Some medical practitioners embraced the art of moving images as a modern means of communicating their work, educating other doctors, or documenting procedures.


Jacob Sarnoff

The NLM holds 22 titles by Brooklyn surgeon Jacob Sarnoff (1886–1961), most from his Human Body series. As Miriam Posner notes in her essay, “Sarnoff was no dabbler. A busy surgeon who helped found Brooklyn’s Maimonides Medical Center, he spent some $8,000 to $10,000 a year on his filmmaking activities…”

Arnold Gesell

Portarit of a man in a suit.
Arnold Gesell
Harris & Ewing., ca. 1950
National Library of Medicine #101415950

Arnold Gesell, director emeritus of the Yale Clinic of Child Development, filmed many of his studies, introducing child development not only to academics but also to lay people, nationally and abroad. The Mental Growth of a Mongol is a Gesell title in NLM’s Digital Collections, and the library holds another 25 or so titles by Gesell, as well as other productions that present Gesell’s developmental assessment tools.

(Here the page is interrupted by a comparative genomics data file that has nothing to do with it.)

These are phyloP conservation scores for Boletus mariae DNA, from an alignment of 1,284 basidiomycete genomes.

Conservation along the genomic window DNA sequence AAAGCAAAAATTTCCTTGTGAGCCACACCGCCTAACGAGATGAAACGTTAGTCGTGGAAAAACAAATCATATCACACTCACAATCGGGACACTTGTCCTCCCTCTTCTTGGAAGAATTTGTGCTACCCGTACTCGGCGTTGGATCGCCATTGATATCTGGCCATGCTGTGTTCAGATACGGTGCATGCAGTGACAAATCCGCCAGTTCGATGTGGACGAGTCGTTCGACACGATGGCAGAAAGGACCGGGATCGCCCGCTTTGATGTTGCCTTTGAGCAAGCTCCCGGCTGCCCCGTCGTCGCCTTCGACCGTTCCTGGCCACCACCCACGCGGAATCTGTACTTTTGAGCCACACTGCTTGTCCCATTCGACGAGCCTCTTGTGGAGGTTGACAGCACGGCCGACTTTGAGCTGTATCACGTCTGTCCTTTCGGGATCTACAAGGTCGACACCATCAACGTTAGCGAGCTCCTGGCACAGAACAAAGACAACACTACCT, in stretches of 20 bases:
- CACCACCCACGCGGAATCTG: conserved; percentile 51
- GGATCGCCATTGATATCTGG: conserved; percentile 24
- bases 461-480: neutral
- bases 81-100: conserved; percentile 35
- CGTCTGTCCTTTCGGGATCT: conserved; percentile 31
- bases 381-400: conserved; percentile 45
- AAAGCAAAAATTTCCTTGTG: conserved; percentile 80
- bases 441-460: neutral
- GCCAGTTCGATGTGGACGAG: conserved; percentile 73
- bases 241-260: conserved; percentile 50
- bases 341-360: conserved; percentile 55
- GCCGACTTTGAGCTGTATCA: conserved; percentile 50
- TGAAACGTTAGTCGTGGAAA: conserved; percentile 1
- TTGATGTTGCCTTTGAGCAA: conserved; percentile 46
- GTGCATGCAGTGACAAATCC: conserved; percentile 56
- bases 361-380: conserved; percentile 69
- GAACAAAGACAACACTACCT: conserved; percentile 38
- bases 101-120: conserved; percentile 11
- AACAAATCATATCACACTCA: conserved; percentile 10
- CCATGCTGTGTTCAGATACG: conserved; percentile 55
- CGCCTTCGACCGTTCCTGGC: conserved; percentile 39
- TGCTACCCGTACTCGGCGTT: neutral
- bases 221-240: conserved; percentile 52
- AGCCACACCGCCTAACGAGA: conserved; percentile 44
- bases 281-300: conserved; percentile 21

Norman P. Schenker

Film intertitle
Intertitle from Malignant Tumors of the Lungs, 1953
National Library of Medicine #8700985A

Schenker did early work with fluoroscopic (X-ray) imagery, including the films Carcinoma of the Esophagus and Malignant Tumors of the Lungs, and coauthored Short Films for Cancer Teaching in the Medical School, published in 1953.

 

 

 

Other Scientists and Doctors

Portrait of a man in a suit.
Joseph DeLee
Blank & Stoller, Inc., ca.1925
National Library of Medicine #101413486

Other notable scientists and physicians represented in NLM’s collections include obstetrician Joseph DeLee, surgeon Alton Ochsner, epidemiologist Telford Work, heart surgeons Charles Hufnagel and Michael Debakey, and breast cancer specialist Francis D. Moore.